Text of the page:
Tottenham manager Harry Redknapp is to face proceedings for an alleged tax offence.
A spokesman for the Revenue and Customs Prosecutions Office told The Mail On Sunday last night: 'The decision to go ahead with proceedings has been taken and a charge or charges will follow.'
The sensational development follows the three-year investigation into allegations of football corruption by the City of London Police and HM Revenue and Customs.
Redknapp, who has spent more than two years on bail since being arrested in November 2007 on suspicion of conspiracy to defraud and false accounting, was informed of the decision on Friday night after a meeting of HMRC investigators and RCPO lawyers.
When approached by The Mail on Sunday for comment last night, Tottenham issued a statement from Redknapp's solicitors, BCL Burton Copeland.
It read: 'Harry Redknapp is extremely surprised and disappointed to have been informed that HMRC intend to institute proceedings against him in the week beginning January 11, 2010.
'We believe that the decision to commence proceedings will, in due course, be shown to have been totally misconceived.'
Tottenham added: 'The club considers it to be a private, tax issue which pre-dates Harry's employment with the club and which is not related to football matters. His position remains unaffected and he has the full support of the club.'
The news of the decision to bring proceedings is another blow for Redknapp and Tottenham after a difficult week at White Hart Lane.
Although the 2-0 victory at Blackburn kept his team on course to challenge for a top-four place in the Premier League, the manager had been humiliated by revelations that most of the squad held a Christmas party in Dublin earlier this month despite his instruction not to have one.
The Mail on Sunday can reveal that one of Redknapp's sons, Mark, was playing in a seven-a-side football tournament at the David Beckham Academy in Greenwich on Friday night when news reached him that his father was to face proceedings and he immediately left the event to drive to the family home in Dorset.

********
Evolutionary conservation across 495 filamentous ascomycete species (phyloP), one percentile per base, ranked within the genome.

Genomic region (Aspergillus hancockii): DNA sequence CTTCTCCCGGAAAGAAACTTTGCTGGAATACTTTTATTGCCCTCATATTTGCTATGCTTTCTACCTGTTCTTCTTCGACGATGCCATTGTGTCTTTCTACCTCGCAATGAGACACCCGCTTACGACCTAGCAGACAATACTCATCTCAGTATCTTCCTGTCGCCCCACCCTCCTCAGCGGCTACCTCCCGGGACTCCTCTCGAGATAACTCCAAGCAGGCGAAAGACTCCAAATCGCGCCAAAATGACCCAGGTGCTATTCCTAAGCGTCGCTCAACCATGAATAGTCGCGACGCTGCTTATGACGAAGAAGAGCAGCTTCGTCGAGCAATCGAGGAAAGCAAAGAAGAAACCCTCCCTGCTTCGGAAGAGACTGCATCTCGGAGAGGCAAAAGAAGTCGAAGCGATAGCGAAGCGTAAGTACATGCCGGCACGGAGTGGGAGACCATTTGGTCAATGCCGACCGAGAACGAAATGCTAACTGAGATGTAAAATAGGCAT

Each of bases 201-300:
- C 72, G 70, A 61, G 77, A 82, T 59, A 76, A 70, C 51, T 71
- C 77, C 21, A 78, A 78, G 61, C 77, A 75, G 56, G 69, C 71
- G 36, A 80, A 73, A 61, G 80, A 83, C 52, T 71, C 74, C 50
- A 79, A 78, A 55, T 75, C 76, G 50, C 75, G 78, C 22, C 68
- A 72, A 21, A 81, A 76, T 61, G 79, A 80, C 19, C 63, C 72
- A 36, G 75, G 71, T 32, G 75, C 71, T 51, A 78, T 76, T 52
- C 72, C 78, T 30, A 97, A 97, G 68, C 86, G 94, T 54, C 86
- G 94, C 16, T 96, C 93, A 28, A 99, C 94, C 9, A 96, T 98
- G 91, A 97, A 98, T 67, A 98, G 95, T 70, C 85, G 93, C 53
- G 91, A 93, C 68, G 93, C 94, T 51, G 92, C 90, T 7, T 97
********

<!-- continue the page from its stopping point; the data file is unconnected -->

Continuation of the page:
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The impending case is believed to relate to a payment former Portsmouth chairman Milan Mandaric, made in 2003 into an offshore bank account belonging to Redknapp, at a time when he was in the first of his two spells as manager at Fratton Park.
The bail for Mandaric and Redknapp expired on Friday, but it is unclear whether any decision has been made regarding Mandaric.
The City of London Police started their investigation in October 2006, but it was not until more than a year later that Redknapp, Mandaric, Portsmouth chief executive Peter Storrie, agent Willie McKay and former Portsmouth player Amdy Faye were arrested on suspicion of conspiracy to defraud and false accounting.
McKay and Faye were subsequently released from police bail but, in November, Storrie was charged with 'cheating the public revenue' in relation to a payment allegedly made to Faye after he joined Portsmouth from Auxerre in 2003.
Storrie is due to appear at Southwark Crown Court on January 20. Redknapp, Storrie and Mandaric have always denied any wrongdoing.
The City of London Police and tax authorities were under immense pressure to have something to show for their long and controversial investigation.
Redknapp won a High Court action against the City of London Police in May 2008, successfully claiming a raid on his house in November 2007 was unlawful. But he was questioned again hours after his court victory.
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